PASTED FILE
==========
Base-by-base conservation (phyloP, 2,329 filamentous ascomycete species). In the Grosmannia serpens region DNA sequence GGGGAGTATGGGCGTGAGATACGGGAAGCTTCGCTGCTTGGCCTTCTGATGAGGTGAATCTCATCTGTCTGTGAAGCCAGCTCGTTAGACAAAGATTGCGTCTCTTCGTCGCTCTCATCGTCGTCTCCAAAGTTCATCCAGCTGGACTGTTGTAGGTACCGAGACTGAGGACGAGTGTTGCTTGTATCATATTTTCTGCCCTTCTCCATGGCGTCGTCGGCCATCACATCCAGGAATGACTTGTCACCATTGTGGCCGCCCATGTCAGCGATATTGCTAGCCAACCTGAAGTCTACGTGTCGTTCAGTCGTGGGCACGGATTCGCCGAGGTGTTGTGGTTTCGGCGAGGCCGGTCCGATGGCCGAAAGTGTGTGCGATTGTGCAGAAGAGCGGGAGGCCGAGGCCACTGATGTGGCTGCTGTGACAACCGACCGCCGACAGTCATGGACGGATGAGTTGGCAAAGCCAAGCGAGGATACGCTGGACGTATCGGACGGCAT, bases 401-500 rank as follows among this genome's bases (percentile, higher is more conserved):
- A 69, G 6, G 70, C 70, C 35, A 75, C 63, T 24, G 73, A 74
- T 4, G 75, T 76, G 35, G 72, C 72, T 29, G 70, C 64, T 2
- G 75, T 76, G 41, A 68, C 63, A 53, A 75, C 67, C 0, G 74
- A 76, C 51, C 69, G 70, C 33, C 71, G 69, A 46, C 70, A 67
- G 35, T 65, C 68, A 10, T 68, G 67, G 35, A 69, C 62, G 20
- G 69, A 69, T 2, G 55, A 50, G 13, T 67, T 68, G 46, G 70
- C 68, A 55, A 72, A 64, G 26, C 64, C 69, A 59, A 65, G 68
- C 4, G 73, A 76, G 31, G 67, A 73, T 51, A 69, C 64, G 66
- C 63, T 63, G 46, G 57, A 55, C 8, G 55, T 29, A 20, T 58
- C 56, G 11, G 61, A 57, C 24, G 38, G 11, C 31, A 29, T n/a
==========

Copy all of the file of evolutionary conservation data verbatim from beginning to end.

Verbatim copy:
Base-by-base conservation (phyloP, 2,329 filamentous ascomycete species). In the Grosmannia serpens region DNA sequence GGGGAGTATGGGCGTGAGATACGGGAAGCTTCGCTGCTTGGCCTTCTGATGAGGTGAATCTCATCTGTCTGTGAAGCCAGCTCGTTAGACAAAGATTGCGTCTCTTCGTCGCTCTCATCGTCGTCTCCAAAGTTCATCCAGCTGGACTGTTGTAGGTACCGAGACTGAGGACGAGTGTTGCTTGTATCATATTTTCTGCCCTTCTCCATGGCGTCGTCGGCCATCACATCCAGGAATGACTTGTCACCATTGTGGCCGCCCATGTCAGCGATATTGCTAGCCAACCTGAAGTCTACGTGTCGTTCAGTCGTGGGCACGGATTCGCCGAGGTGTTGTGGTTTCGGCGAGGCCGGTCCGATGGCCGAAAGTGTGTGCGATTGTGCAGAAGAGCGGGAGGCCGAGGCCACTGATGTGGCTGCTGTGACAACCGACCGCCGACAGTCATGGACGGATGAGTTGGCAAAGCCAAGCGAGGATACGCTGGACGTATCGGACGGCAT, bases 401-500 rank as follows among this genome's bases (percentile, higher is more conserved):
- A 69, G 6, G 70, C 70, C 35, A 75, C 63, T 24, G 73, A 74
- T 4, G 75, T 76, G 35, G 72, C 72, T 29, G 70, C 64, T 2
- G 75, T 76, G 41, A 68, C 63, A 53, A 75, C 67, C 0, G 74
- A 76, C 51, C 69, G 70, C 33, C 71, G 69, A 46, C 70, A 67
- G 35, T 65, C 68, A 10, T 68, G 67, G 35, A 69, C 62, G 20
- G 69, A 69, T 2, G 55, A 50, G 13, T 67, T 68, G 46, G 70
- C 68, A 55, A 72, A 64, G 26, C 64, C 69, A 59, A 65, G 68
- C 4, G 73, A 76, G 31, G 67, A 73, T 51, A 69, C 64, G 66
- C 63, T 63, G 46, G 57, A 55, C 8, G 55, T 29, A 20, T 58
- C 56, G 11, G 61, A 57, C 24, G 38, G 11, C 31, A 29, T n/a